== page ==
70 Employees Charged with Bribery and Extortion in Unprecedented NY Corruption Case

By: Chris Gorrie | Published: Feb 13, 2024

In a monumental move, prosecutors unveiled an unprecedented crackdown on corruption within the New York City Housing Authority (NYCHA), resulting in the charging of 70 current and former employees with bribery and extortion offenses. 

This action stands as the largest number of federal bribery charges in a single day in the history of the Department of Justice (DOJ), reflecting a significant blow to corruption within a critical public institution.

66 of 70 Defendants Have Been Arrested

The announcement was made by Damian Williams, the United States Attorney for the Southern District of New York, Attorney General Merrick B. Garland, and other key figures, marking a decisive step in holding those abusing their public service positions accountable. 

Advertisement
A close-up image of a man’s hand handcuffed behind his back.

Kindel Media/Pexels

Of the 70 defendants, 66 were arrested in a coordinated effort spanning New York, New Jersey, Connecticut, and North Carolina. Those arrested in the New York area are expected to appear before U.S. Magistrate Judges in Manhattan federal court later today.

Charges Against NYCHA Employees Reveal Pattern of Abuse

Attorney General Garland emphasized the Justice Department’s commitment to prosecuting individuals who exploit their roles for personal enrichment, considering such actions serious violations of public trust. 

Advertisement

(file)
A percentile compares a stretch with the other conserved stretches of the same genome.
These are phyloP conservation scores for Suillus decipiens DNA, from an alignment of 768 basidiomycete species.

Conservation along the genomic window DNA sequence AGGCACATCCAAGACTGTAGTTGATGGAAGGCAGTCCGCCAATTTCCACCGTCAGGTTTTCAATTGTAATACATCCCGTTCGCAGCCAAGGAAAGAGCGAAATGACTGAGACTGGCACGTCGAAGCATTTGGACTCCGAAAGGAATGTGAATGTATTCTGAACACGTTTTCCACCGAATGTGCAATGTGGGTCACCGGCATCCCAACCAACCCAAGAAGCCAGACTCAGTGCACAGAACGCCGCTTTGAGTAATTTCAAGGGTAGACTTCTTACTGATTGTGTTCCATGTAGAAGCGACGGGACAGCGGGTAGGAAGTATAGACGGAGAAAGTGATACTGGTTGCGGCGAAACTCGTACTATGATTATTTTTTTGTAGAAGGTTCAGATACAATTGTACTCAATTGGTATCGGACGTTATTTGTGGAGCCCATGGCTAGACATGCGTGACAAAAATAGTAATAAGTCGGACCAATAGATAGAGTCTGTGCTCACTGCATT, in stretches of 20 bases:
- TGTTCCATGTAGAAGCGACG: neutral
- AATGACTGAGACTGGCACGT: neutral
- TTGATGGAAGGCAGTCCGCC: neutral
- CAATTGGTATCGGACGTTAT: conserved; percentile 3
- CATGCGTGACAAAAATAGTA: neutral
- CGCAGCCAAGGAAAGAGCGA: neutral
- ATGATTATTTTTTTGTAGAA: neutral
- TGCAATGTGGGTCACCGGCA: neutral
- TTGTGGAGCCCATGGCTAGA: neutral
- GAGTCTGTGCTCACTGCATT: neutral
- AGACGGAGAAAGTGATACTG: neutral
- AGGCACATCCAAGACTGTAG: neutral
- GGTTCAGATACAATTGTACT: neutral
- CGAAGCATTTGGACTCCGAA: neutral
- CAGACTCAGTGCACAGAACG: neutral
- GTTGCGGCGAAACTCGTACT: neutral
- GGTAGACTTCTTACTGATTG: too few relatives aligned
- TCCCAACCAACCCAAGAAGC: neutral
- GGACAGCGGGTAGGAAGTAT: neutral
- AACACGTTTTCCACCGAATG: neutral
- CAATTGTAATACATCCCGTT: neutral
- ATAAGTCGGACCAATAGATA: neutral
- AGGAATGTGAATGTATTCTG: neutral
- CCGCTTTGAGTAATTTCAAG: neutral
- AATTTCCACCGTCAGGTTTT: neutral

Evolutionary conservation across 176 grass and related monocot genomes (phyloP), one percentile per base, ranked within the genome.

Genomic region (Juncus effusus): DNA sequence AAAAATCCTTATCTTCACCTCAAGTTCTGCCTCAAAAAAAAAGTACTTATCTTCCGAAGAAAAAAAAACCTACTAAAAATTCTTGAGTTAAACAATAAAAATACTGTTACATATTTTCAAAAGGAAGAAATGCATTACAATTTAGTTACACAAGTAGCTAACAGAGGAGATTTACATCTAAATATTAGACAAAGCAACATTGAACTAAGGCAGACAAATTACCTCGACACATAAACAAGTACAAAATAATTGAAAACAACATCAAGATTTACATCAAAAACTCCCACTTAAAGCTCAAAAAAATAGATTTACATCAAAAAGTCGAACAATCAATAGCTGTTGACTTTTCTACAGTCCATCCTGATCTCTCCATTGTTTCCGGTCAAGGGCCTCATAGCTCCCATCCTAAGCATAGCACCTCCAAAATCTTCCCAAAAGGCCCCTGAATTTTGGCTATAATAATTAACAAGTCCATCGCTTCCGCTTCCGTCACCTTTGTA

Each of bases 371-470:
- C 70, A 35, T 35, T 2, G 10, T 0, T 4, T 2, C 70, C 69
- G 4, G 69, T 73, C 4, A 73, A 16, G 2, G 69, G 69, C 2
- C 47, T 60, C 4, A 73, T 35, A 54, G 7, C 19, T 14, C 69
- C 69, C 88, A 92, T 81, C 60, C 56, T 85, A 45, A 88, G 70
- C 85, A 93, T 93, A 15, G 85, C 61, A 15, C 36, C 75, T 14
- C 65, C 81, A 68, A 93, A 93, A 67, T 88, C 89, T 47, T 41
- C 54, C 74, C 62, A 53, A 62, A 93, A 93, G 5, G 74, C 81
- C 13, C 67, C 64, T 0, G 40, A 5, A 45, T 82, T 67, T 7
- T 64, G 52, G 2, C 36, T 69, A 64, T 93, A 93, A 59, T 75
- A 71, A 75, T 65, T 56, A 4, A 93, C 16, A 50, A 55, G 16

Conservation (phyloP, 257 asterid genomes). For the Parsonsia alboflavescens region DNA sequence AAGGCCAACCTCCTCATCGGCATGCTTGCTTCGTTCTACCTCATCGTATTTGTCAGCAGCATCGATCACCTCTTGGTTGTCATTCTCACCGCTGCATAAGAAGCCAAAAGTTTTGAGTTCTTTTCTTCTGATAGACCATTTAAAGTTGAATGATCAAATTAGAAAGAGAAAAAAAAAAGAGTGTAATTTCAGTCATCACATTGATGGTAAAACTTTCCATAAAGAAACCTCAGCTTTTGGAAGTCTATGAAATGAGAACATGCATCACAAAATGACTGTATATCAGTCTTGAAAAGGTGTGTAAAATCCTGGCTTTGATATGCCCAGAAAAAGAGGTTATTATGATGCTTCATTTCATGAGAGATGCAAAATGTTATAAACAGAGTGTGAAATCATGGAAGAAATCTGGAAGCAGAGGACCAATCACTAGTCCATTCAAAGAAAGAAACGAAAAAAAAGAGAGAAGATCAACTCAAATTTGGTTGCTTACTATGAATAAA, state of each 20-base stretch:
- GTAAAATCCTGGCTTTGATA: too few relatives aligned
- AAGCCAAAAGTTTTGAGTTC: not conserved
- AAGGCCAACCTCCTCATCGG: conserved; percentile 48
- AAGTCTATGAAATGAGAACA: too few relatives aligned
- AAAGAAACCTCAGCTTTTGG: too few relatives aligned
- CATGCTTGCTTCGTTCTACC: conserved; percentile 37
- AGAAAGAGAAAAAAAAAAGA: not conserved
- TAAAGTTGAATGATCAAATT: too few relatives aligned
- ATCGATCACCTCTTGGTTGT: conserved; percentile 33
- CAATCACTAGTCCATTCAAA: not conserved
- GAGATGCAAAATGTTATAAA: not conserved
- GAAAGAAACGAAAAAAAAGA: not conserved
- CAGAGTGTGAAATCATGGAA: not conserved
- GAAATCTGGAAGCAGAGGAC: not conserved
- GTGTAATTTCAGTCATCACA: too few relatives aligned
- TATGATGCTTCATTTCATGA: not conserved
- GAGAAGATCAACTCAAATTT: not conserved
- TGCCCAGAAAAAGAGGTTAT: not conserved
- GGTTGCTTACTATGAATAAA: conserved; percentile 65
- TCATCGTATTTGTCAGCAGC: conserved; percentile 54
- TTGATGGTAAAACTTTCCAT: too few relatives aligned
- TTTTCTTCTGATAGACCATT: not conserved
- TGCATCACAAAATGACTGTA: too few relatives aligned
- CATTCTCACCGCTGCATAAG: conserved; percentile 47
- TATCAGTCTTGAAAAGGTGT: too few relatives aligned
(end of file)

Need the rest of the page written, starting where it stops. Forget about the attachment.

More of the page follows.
Attorney General Garland speaking behind a podium at a press conference.

United States Department of Justice/Wikimedia Commons

The charges against the NYCHA employees reveal a pattern of abuse wherein these individuals allegedly accepted cash payments from contractors in exchange for awarding NYCHA contracts. This corruption undermines the very essence of public service and erodes public trust in vital institutions.

Pervasive Bribery Network Revealed Under Broken System

DOI Commissioner Jocelyn E. Strauber highlighted the significance of these charges, stating that the accused NYCHA employees exploited their positions to pocket bribes, emphasizing the need for substantial reforms in NYCHA’s no-bid contracting process. 

Advertisement
Two people exchanged U.S. cash bills.

Karolina Grabowska/Pexels

The charges bring attention to a pervasive bribery network thriving under a system that allowed employees to award contracts without multiple bids if the cost was under $10,000. The accused allegedly demanded cash payments ranging from $500 to $2,000, or more, from vendors in exchange for these contracts, totaling over $2 million in illicit payments related to contracts exceeding $13 million.

Corruption Jeopardizes Housing Programs and Well-Being

The NYCHA, as the largest public housing authority in the U.S., plays a crucial role in providing housing for 1 in 17 New Yorkers, receiving over $1.5 billion in federal funding annually. 

Advertisement
A house in the process of being constructed.

Dwight Burdette/Wikimedia Commons

The alleged corruption not only jeopardizes the effectiveness of housing programs but also risks residents’ well-being by diverting funds intended for maintenance and improvements.

Multiple Federal Agencies Involved in the Investigation

The involvement of multiple federal agencies, including Homeland Security Investigations (HSI), the U.S. Department of Housing and Urban Development Office of Inspector General (HUD OIG), and the U.S. Department of Labor Office of Inspector General (DOL-OIG), underscores the gravity of the charges.